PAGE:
GeoSea Sea Baths And The Midnight Sun
Image by the GeoSea Sea Baths

Situated in Husavik, the warm waters in the geothermal baths at GeoSea Sea Baths are heated by seawater instead of natural spring water like many of the other hot baths around the country. This means the water is infused with salt and other soothing minerals for the mind, body, and soul. As a bonus, due to the salt content, this water, which hovers around 37°C, doesn’t need to have any chemicals added.

As you soak in the relaxing pools, you’ll enjoy views of Skjalfandi Bay and the distant mountains. If you’re there at the right time, you may even glimpse a whale swimming by or the Northern Lights glimmering in the night sky.

Iceland Hot Springs FAQ

vok baths
The Vok Baths

The Best Hot Spring Resorts in Iceland?

If you want to stay at the hot springs, several resorts allow guests to book a room for the night. The Retreat at the Blue Lagoon and the Hvammsvik Nature Resort & Hot Springs are some of the best.

Do You Need to Pay for These Hot Springs in Iceland?

Most hot springs are privately run and do cost to get into, especially the spas like Krauma, GeoSea, and Forest Lagoon. Some hot springs are on private land, and you pay the owner to access them. One of the best free hot springs we found is Reykjadalur Hot Springs, which requires a short hike to reach, but it’s well worth it!

When is the Best Time to Visit?

The best time to visit the Icelandic hot springs is early morning or late evening. Midday is always the most crowded and less idyllic.

Can you swim in hot springs in Iceland?

Don’t plan on doing laps at the hot springs. Save those for the Icelandic public pools! The Iceland hot springs and spas are more for relaxation than actual swimming.

Are the Iceland hot springs good for you?

Many of Iceland’s geothermal hot springs boast a wealth of minerals, including calcium, magnesium, silica, and lithium, some of these are known for their muscle-relaxing and potential healing properties. Soaking in the hot springs can also be good for skin, pain relief, and good vibes.

What is the giant hot spring in Iceland?

One of Iceland’s largest and most famous hot springs is the Blue Lagoon.

What is the best time of year to visit Iceland’s hot springs?

The best time to visit Iceland’s hot springs depends on your preferences and what you want to experience. During the summer, the hot springs are open late; however, they are the most crowded, so it’s best to soak in the morning or evening. During the winter, you have a chance to see the aurora!

Are Icelandic hot springs clothing optional?

A bathing suit is required in nearly all public Iceland hot springs.

Is showering mandatory at hot springs in Iceland?

All visitors must shower before entering public pools and hot springs in Iceland. You are expected to shower without your swimsuit on and use soap! Don’t worry—no one cares that you are naked, and changing rooms are always separated by sex. If you’re a bit shy, some hot springs have private showers.

Should you shower after visiting hot springs in Iceland?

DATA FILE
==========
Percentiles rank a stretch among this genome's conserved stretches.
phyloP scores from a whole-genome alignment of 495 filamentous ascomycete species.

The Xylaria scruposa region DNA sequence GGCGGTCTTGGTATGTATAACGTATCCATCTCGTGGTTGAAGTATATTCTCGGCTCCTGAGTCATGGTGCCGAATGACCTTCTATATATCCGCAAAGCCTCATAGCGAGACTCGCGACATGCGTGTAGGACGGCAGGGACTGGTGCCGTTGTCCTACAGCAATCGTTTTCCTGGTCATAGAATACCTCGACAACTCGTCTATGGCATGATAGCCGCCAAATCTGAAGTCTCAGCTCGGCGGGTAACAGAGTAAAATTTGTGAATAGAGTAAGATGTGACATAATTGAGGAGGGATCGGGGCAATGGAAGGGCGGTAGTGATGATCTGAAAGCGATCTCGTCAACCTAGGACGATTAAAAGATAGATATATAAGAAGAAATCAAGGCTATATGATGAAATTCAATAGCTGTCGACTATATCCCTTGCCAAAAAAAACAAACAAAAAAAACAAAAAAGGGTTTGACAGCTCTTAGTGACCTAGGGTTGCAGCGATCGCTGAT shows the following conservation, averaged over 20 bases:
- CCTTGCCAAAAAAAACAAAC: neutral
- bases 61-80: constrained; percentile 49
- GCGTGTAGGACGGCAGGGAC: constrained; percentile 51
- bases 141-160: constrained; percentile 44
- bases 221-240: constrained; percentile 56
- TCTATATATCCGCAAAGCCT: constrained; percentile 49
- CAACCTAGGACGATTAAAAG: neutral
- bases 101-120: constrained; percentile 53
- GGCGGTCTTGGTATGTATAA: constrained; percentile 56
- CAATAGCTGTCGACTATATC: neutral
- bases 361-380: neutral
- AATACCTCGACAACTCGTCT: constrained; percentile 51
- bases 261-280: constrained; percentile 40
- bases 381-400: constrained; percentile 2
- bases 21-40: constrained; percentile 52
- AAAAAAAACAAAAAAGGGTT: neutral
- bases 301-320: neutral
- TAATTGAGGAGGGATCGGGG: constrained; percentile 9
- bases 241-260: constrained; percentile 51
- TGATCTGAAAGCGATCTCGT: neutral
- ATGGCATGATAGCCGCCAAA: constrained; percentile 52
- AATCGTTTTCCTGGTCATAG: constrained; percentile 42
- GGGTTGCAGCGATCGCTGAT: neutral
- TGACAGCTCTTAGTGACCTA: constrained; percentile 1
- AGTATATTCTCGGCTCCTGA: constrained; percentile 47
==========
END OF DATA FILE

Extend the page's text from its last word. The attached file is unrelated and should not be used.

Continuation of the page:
Showering after your hot springs visit is not required, but you’ll likely want to, as your skin may feel dry.

How do I protect my hair in Iceland hot springs?

The worst place for your hair is the Blue Lagoon, where geothermal seawater contains high concentrations of minerals such as sulfur, silica, and magnesium. It’s great for your skin, but these minerals can wreak havoc on hair, so do your best not to get it wet.

To avoid damage, soak your hair in conditioner and put it in a bun before entering the Blue Lagoon. Although the silica at the Blue Lagoon and Myvatn can ruin hair, I did my best not to get my hair wet at any of these hot springs in Iceland.

Should you bring a towel to Iceland?

Most hot springs in Iceland don’t include a towel, even after charging over $50 for entrance. We recommend traveling to Iceland with your own towel to avoid always renting one. The more luxurious spas include one in the ticket price, but you indirectly pay for that with the elevated cost.

Best Hot Springs in Iceland Maps

Plan For Your Trip

About Natasha Alden

Natasha is the co-founder of The World Pursuit. She is an expert in travel, budgeting, and finding unique experiences. She loves to be outside, hiking in the mountains, playing in the snow on her snowboard, and biking. She has been traveling for over 10 years, across 7 continents, experiencing unique cultures, new food, and meeting fantastic people. She strives to make travel planning and traveling easier for all. Her advice about international travel, outdoor sports, and African safari has been featured on Lonely Planet, Business Insider, and Reader’s Digest.

Learn more about Natasha Alden on The World Pursuit About Us Page.

1 thought on “30 Iceland Hot Springs to Visit Instead of the Blue Lagoon”

  1. Brilliant guide!
    We were looking into doing a two-weeks round trip in Iceland with a camper-van in September. Mývatn sounds like the ultimate secret gem!
    I wrote a few things down for our trip so thanks for sharing guys!

Leave a Comment